Naughty Bear: Gold Edition Review: Because Playtime Is Far From Over

It’s the summer, and you know what that means. It means it’s time for swimming, picnics, and outdoor parties. What if your friends all got invited and you didn’t? Well, there’s someone you may relate to. His name is Naughty, and he’s a little angry about a similar situation. Turn on your controller and take your aggression out on Naughty’s “friends” – because for $30, it’s easier and cheaper than winding up with a dozen lawsuits for your friends’ hospital bills. Naughty Bear: Gold Edition is a simple game, but don’t underestimate it.

Platforms: PS3, Xbox 360 (Version Played)
Publisher: 505 Games
Developer: Behaviour Interactive
Genre: Toy-Murdering Mayhem
Release Date: May 24, 2011
ESRB Rating: Teen

When starting the game, the player is met with a title screen which instantly depicts the level of imminent mischief. Beginning a new game introduces the player to Naughty Bear and the game’s story. Naughty Bear decides to plot revenge on the other bears because of constant insults, exclusion, and, well, his general bad attitude. Without hesitation, the player plunges into the game and is left to deal with their first challenge – teaching birthday bear Daddles and the other bears to invite you to the next birthday party… if they survive.

Naughty Bear: Gold Edition contains three new episodes in addition to the original seven. Each episode consists of three main stages, with two bonus stages that require specific trophy rankings to unlock. Bronze trophies constitute a “Naughty” ranking, while Gold trophies constitute a “Well Naughty” ranking in the game. Bronze trophies are necessary to unlock some of these stages, but advanced stages require Gold trophies to unlock. Bronze trophies are simple to obtain; generally, completing a stage’s main requirements will do the trick. Gold trophies can sometimes require completing extra objectives and using combo tactics and attacks to your advantage.

Every episode in Naughty Bear replicates a progressive, arena-style map, requiring the player to fulfill the stage’s objective in each segment before the next is unlocked. The unlock requirement is often based on the player’s score, but can also involve the killing – or, “defluffication” – of a set number of enemy bears. Defluffication methods allow the player to be eerily creative, choosing from weapons like golf clubs, machine guns, giant axes, bear traps, or your “bear” fists – if you’re feeling so animalistic. In case the player has a tough time building up the score on said bears, other requirements – such as destroying a number of Daddles’ gifts, bird-cams, or causing general havoc – can build up the player’s multiplier and effectively increase their score.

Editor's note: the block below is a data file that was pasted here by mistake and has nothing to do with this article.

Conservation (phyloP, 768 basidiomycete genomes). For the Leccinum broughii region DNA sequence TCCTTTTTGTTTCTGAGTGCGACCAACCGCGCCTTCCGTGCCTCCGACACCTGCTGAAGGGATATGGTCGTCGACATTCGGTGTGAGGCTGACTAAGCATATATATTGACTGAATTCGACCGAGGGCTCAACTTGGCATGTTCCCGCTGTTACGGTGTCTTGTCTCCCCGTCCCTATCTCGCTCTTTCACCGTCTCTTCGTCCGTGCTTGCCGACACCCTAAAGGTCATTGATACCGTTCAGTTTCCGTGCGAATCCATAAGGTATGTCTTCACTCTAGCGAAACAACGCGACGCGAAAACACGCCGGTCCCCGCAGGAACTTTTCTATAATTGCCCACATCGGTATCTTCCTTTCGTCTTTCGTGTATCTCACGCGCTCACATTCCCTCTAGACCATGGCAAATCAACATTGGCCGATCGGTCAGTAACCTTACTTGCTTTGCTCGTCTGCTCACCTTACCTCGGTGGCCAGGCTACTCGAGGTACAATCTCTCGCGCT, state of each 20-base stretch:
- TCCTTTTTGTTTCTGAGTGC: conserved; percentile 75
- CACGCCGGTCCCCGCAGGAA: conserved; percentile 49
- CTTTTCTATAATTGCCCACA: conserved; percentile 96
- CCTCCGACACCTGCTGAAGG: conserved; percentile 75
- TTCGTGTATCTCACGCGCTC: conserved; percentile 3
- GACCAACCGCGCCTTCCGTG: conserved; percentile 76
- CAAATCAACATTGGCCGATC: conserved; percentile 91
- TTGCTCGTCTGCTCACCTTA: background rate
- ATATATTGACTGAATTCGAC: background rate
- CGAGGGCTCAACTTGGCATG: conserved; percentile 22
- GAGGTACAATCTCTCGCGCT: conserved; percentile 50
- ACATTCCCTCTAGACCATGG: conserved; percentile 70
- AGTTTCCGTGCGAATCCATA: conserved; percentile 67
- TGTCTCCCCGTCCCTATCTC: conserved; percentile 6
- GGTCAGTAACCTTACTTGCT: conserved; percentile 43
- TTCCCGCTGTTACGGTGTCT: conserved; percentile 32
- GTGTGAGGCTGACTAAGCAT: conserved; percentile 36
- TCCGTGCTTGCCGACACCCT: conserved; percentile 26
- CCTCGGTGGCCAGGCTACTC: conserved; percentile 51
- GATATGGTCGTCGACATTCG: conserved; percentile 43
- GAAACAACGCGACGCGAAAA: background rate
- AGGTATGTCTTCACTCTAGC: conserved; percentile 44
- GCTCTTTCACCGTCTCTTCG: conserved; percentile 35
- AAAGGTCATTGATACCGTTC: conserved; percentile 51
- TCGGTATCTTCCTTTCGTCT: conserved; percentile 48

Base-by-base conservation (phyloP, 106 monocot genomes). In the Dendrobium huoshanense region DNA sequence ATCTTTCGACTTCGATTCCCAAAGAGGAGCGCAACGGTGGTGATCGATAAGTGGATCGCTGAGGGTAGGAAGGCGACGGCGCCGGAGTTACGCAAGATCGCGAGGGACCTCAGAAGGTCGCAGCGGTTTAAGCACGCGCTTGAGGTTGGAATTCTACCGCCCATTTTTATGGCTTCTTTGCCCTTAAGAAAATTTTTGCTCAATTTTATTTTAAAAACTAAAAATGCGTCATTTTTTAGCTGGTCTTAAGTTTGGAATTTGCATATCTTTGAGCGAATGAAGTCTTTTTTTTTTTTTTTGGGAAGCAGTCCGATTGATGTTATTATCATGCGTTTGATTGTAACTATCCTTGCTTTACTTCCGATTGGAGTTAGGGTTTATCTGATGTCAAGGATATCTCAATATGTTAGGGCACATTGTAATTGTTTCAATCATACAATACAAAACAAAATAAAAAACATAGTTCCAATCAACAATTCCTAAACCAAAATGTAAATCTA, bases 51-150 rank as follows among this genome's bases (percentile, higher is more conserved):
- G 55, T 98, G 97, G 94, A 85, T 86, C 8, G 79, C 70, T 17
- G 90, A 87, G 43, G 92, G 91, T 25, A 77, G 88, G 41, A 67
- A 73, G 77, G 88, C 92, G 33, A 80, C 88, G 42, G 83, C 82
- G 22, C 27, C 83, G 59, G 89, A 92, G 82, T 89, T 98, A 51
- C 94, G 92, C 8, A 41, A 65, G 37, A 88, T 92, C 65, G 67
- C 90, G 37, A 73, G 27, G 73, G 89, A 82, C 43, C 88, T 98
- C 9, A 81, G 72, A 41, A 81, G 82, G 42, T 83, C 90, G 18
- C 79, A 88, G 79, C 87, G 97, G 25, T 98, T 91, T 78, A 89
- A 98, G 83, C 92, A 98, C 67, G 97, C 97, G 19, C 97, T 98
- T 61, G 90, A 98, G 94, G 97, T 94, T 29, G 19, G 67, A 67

There are a multitude of extra game modes in Naughty Bear, from the standard Kill Them All/Defluff Them All! to Insanity Challenges – where the point is to drive the enemy bears insane by sabotaging random props and items in the level and scaring them while they repair said props and items, forcing them to eventually commit suicide. Invisible Challenges incorporate a stealthier mode of play, where Naughty must stay out of sight while killing one bear at a time. This requires a bit of strategy, since they like to plot against Naughty’s attacks in larger numbers. The most difficult mode is “Untouchable,” where Naughty must fulfill the stage’s objectives without being hurt – a difficult task, since some bears wield guns rather than melee weapons. These game modes keep Naughty Bear refreshing and continuously exciting – a feat that wouldn’t be possible if the entire game operated on a “Kill Them All” mechanic.

Naughty Bear does have its drawbacks, however. First off, the camera is, by current standards, atrocious. By default, it tends to avoid snapping to a position behind Naughty Bear – an idea that would be well-employed when dealing with a horde of murderous, stuffed rivals. Camera positioning is constantly in flux, jumping between cutscenes and gameplay in the midst of an attack. For example, the player sneaks up on a bear to scare or kill them; when the player chooses one of these two actions, a cutscene depicts the choice, and repositions the camera to match Naughty’s bearings. This makes the game’s control much less predictable.

The attack system also needs a lot of improvement, especially with proximity to other bears and items. Though a melee weapon may visually go through a bear, Naughty still needs to be very close to them in order for a weapon to actually make contact. This is a very daunting task when bears are running away from Naughty for the entirety of the game. Dealing with damaging other bears isn’t the only proximity issue here – there’s also picking up items, opening doors, and altering the stage’s props. Load times also affect the game greatly – when restarting or retrying a stage, load times are as long as they were when the player loaded up the map for the first time. Wasn’t this sort of issue resolved in most games five years ago?

If you’re looking for a more “playful” version of a game seemingly derived from a slasher horror movie, Naughty Bear makes a fair attempt to satisfy that plushy bloodthirst… er, stuffing-thirst. The controls and mechanics aren’t necessarily up to snuff by current gaming standards, but I found myself returning to my Xbox 360 to retry a few stages that I had already completed. This game could be a decent afternoon-filler, but don’t push any other games out of your way to get to this one, by any means. It barely accomplishes what it sets out to do, but at least you’ll be able to get away with murder.

Review Disclosure: A review copy of Naughty Bear: Gold Edition was provided by 505 Games for the purposes of this review.

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